The Richmond County Sheriff’s Office is seeing slightly fewer officer-related wrecks than last year, despite three accidents in less than 24 hours last week.
Police vehicles have been involved in 70 accidents through the first six months of 2013, down from 74 a year ago, according to reports from Augusta’s Risk Management Division. The officer driving the vehicle has been found at fault in 37 of the accidents this year.
“We’re running pretty close to where we were last year,” Risk Management Manger Sandy Wright said.
In all of 2012, 153 incidents involved police vehicles, with 78 blamed on the officer in the patrol car.
So far in 2013, April has seen the most incidents, with 19.
June saw only half the accidents it did a year ago. Three of the six reported were the fault of the sheriff’s office.
Accidents have ranged in severity from fender benders to the totaling of vehicles, according to the reports. A March 1 accident totaled a Richmond County patrol car after it struck a Habersham County Sheriff’s Office vehicle during Operation Rolling Thunder.
Two Richmond County sheriff’s deputies had wrecks in their patrol cars July 2. Off-duty Deputy Alan Alspaugh was involved in a two-car accident that sent both drivers to Georgia Regents Medical Center with injuries. Around the same time that evening, Deputy Richard Justice was responding to a home invasion call when his patrol car struck a curb.
The next day, a third officer spun tires in loose gravel, and his vehicle slid into a ditch.
The wrecked vehicles must be assessed by an in-house adjuster to determine the severity of the damage, Wright said.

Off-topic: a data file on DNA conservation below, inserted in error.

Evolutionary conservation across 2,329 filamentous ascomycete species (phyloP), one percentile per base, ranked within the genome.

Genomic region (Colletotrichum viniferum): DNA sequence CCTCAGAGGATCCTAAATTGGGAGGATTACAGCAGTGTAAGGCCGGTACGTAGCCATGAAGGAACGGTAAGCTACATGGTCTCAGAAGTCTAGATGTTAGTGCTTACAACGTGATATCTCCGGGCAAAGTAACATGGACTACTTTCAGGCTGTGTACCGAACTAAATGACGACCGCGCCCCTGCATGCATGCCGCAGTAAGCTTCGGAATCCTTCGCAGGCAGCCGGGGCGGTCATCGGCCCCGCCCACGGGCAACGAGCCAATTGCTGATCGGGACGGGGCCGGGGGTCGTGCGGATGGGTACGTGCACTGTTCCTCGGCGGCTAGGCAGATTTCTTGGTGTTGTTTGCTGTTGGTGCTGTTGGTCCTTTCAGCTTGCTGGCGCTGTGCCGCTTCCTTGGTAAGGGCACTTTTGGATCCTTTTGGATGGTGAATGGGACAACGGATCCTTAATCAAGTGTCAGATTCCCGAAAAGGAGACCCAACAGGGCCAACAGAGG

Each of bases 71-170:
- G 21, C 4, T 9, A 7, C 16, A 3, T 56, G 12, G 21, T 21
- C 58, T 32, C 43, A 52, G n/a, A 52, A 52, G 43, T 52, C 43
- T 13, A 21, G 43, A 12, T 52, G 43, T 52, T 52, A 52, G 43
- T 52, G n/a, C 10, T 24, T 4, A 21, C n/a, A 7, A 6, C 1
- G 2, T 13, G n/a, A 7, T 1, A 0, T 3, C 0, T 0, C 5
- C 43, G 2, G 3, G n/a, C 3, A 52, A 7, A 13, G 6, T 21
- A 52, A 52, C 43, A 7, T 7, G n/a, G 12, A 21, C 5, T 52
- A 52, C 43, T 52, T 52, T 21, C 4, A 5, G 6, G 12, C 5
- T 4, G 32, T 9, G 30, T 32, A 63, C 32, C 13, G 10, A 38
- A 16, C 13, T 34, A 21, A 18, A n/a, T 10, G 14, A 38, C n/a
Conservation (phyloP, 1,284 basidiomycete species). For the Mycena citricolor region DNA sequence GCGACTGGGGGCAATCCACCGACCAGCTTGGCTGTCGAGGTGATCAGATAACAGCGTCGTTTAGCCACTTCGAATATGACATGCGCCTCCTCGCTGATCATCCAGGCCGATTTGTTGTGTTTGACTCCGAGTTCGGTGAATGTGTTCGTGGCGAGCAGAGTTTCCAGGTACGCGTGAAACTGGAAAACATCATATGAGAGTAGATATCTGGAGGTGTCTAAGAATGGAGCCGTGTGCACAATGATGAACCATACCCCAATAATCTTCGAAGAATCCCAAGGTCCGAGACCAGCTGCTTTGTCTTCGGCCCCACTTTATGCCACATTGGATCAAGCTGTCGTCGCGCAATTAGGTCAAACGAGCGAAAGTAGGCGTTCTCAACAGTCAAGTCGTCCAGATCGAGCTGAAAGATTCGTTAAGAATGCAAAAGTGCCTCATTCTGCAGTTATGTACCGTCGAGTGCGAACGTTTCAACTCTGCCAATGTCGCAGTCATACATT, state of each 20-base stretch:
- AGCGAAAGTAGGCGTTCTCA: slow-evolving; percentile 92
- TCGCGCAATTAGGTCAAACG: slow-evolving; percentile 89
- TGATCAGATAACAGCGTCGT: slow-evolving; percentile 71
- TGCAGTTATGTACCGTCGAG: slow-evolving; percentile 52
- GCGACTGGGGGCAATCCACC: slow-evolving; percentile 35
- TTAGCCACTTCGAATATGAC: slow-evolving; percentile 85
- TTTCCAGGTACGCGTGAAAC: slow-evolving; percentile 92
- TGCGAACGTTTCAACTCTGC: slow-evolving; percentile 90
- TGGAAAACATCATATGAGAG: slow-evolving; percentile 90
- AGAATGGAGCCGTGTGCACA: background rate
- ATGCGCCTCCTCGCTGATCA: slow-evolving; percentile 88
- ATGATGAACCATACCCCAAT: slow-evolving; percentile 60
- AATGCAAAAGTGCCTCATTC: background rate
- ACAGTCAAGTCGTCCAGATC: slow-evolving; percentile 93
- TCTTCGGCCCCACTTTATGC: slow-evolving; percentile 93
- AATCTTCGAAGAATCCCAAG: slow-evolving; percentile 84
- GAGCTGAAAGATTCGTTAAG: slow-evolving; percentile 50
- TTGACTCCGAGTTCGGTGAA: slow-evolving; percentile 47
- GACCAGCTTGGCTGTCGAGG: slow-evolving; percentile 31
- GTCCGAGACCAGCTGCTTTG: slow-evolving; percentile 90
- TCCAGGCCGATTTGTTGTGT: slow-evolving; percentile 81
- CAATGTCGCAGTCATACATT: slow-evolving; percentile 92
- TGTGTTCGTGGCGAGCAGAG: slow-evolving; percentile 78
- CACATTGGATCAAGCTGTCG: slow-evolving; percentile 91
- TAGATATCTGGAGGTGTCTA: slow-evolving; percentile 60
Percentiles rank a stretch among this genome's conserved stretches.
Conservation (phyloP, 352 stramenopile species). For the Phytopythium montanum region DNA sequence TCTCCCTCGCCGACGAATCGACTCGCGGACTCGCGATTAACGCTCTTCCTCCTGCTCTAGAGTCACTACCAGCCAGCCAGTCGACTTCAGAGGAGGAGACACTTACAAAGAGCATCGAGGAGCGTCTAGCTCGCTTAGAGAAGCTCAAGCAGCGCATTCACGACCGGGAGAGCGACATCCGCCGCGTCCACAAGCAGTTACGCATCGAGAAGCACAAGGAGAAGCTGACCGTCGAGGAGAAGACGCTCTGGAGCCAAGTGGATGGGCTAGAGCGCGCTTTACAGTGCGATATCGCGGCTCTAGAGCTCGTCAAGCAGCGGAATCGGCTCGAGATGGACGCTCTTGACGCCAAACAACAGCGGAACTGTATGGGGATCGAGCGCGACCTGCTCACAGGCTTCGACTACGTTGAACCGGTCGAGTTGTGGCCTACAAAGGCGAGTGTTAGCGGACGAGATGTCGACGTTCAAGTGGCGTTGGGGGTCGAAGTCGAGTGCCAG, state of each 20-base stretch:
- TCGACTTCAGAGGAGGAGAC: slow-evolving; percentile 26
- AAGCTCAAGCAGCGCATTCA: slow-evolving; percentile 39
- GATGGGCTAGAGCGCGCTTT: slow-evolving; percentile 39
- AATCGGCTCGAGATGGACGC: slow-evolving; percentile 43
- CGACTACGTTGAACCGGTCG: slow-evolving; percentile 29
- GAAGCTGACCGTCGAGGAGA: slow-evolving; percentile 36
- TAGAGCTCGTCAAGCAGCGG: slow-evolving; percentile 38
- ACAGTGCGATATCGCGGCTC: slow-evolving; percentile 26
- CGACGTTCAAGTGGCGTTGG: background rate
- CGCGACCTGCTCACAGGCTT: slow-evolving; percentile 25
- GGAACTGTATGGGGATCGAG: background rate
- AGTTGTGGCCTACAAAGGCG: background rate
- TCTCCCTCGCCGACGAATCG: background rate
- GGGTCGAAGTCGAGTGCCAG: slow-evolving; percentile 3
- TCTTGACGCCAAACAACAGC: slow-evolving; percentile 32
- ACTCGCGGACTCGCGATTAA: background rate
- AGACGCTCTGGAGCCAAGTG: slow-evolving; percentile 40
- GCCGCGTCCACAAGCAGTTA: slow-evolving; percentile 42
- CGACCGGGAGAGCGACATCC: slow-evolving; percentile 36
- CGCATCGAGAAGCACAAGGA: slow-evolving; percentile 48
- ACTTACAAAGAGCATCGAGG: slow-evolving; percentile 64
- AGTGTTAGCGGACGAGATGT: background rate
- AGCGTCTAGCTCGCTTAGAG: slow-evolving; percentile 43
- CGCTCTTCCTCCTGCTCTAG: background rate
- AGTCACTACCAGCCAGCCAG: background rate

“He writes what repairs need to be done to the vehicle, and the vehicle is sent over to the repair shop,” she said. “We have a list of shops that are approved to bid on the vehicle’s repair.”
Sgt. Everett Jenkins, of the Richmond County Sheriffs’ Office Training Center, said all officers must pass grueling driving courses before they are handed the keys to their own patrol car.
“Accidents do happen,” Jenkins said. “It depends on how many chases you’ve been in, but accidents could also happen doing low speed. We try to do better.”
At least once a year, deputies report to the Emergency Vehicle Operator Course Track in Blythe for training. The track features a circuit of about two miles and an obstacle course that simulates urban driving.
Just beyond the course is a large asphalt disc covered with water to induce sliding. While in a slide, drivers must correct the car’s path and return to the road. If officers fail to accomplish that eight times in 10 attempts, they fail the course, Sgt. Donnie Chavous said.
“It simulates rain,” Jenkins said. “When it’s wet, you want to simulate the rain like we’ve been having. When (the disc) is dried up, it simulates a gravelly area. We can’t prepare them for everything, but we do the best with what we have.”
After more than 25 years in law enforcement, Jenkins said he has yet to be involved in an accident.
“I’m just lucky,” he said. “I’ve done enough training, and I’m lucky.”